The attempt by the German Emissions Trading Authority at the Federal Environment Agency (Deutsche Emissionshandelsstelle im Umweltbundesamt – DEHSt) (hereinafter simply referred to as the “German Emissions Trading Authority”) to establish special personal obligations to act on the part of management board members and managing directors in connection with carbon reporting under the German Greenhouse Gas Emissions Trading Act (Treibhausgas-Emissionshandelsgesetz – TEHG) has finally failed. In the first court case on the regulatory offence of negligent incorrect emissions reporting pursuant to Section 32(1) no. 1, (2) German Greenhouse Gas Emissions Trading Act, the first-instance acquittal of the industrial company concerned has now been confirmed by the Higher Regional Court of Naumburg. The appeal on points of law filed by the public prosecutor’s office against the judgement of the Local Court of Dessau-Rosslau of 7 November 2019 and substantiated by the German Emissions Trading Authority in the background was dismissed as unfounded by order of 29 January 2021 (Higher Regional Court of Naumburg, 1 Ws 41/20).
The Higher Regional Court made its decision in line with the Local Court's assessment of the facts of the case and the defence arguments put forward by Luther partner Dr Stefan Altenschmidt, who acted as defence counsel in said case. In order for incorrect emissions reporting to be punished as a regulatory offence, it must be proven that a managing director of the company concerned or another executive himself/herself communicated the incorrect quantity of emissions, ordered or tolerated the incorrect communication, or could have prevented the incorrect communication. The objective mistake of an employee alone does not suffice to constitute such an offence.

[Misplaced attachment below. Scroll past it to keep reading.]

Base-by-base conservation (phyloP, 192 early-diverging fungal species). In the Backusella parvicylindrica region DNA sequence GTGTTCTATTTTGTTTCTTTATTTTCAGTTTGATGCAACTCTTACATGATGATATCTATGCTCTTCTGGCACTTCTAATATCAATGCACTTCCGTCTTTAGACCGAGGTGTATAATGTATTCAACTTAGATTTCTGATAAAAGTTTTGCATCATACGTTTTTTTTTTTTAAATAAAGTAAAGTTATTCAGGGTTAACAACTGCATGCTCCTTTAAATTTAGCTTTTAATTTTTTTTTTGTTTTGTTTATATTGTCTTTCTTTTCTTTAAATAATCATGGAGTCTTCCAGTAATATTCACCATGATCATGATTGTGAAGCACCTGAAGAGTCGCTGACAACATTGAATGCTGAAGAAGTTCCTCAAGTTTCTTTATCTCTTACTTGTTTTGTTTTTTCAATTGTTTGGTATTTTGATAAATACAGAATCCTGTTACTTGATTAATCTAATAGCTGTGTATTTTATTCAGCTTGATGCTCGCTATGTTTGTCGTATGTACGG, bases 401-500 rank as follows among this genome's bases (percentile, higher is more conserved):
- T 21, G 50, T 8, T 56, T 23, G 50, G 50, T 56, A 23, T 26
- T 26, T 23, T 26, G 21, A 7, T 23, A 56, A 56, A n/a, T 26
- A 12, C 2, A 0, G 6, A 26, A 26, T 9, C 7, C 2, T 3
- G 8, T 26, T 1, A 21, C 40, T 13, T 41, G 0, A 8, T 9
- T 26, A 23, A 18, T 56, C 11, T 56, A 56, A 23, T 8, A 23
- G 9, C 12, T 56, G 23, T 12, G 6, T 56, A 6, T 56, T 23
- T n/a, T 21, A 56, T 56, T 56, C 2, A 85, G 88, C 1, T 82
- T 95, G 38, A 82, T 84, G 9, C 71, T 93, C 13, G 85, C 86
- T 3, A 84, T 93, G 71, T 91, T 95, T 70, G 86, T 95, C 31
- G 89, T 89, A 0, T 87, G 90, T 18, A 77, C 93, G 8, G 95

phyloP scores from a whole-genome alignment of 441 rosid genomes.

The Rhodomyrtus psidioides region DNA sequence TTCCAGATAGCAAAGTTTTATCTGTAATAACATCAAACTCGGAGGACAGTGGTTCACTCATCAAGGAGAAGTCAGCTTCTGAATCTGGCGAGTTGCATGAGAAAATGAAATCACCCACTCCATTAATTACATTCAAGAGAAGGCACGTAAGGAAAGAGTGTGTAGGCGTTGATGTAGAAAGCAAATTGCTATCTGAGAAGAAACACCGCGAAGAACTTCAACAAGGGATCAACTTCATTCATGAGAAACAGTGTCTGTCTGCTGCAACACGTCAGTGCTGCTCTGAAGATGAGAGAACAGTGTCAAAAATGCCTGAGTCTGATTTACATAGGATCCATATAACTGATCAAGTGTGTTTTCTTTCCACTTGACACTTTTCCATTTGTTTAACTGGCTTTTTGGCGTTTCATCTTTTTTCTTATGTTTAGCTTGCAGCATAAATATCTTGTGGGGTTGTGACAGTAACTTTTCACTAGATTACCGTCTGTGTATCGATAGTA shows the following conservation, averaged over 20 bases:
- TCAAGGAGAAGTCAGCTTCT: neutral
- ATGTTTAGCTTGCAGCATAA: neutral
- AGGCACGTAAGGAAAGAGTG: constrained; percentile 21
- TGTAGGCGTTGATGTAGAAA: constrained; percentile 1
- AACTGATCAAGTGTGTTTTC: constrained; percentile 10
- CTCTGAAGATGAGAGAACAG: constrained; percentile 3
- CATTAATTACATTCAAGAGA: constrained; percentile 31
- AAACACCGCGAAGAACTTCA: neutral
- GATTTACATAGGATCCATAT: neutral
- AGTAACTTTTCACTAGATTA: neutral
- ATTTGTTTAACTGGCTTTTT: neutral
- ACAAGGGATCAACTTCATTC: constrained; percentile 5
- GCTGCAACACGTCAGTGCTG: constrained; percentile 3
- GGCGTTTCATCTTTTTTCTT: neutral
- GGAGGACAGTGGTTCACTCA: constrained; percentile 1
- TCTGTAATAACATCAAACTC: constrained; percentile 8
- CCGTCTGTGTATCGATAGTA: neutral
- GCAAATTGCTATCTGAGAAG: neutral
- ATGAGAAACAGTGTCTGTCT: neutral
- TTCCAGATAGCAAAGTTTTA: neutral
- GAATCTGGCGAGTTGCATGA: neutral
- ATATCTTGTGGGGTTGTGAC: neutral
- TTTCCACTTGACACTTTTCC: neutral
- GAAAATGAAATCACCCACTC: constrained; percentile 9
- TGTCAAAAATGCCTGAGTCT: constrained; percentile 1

According to the Higher Regional Court, the same is true for the accusation of a breach of supervisory duties pursuant to Section 130 German Act on Regulatory Offences (Gesetz über Ordnungswidrigkeiten – OWiG): the mere circumstance that an objective reporting mistake has been made does not constitute such a breach of duty. In a company, only those supervisory measures need to be taken which, from an objective perspective, are necessary and reasonable to prevent operations-related violations. The legislator does not expect that all staff members are comprehensively monitored on a permanent basis: it only requires measures that make operations-related violations highly unlikely, rather than prescribing that every member of staff be supervised at all times. The managing director of a company subject to emissions trading is not obliged to sit next to the responsible employee, so to speak, and constantly monitor all of his/her actions.
The ruling of the Higher Regional Court limits the risks for executives and companies with regard to emissions reporting, which is prone to errors. Contrary to the view hitherto taken by the German Emissions Trading Authority, they are allowed to delegate the company-related emissions reporting duties to employees below the management level and thereby relieve themselves. At the same time, however, management board members and managing directors continue to be responsible: they must carefully select, instruct and monitor the employees responsible for carbon reporting.
Caution and diligence in emissions reporting are, therefore, still required in order to avoid accusations of inadequate operational organisation and monitoring in the event of a reporting mistake. In practical terms, however, it should be difficult for the German Emissions Trading Authority to prove such mistakes without a legal error where duties have been delegated to employees below management level. Compared to reporting under the German Greenhouse Gas Emissions Trading Act within the EU emissions trading system (ETS), however, emissions reporting within the new German fuel emissions trading system under the German Fuel Emissions Trading Act (Brennstoffemissionshandelsgesetz – BEHG) is likely to involve the greater risk of regulatory fines. This is because in the latter case, at least as regards the years 2021 and 2022, no liability-reducing verification by an independent body is required.
Dr Stefan Altenschmidt, LL.M. (Nottingham)
+49 211 5660 18737
Dr Gernot-Rüdiger Engel
+49 40 18067 16639
Dr Martin Fleckenstein
+49 30 52133 21110
Dr Rut Herten-Koch, M.A.
+49 30 52133 16421
Dr Stefan Kobes
+49 30 52133 0
Prof. Dr Tobias Leidinger
+49 211 5660 25098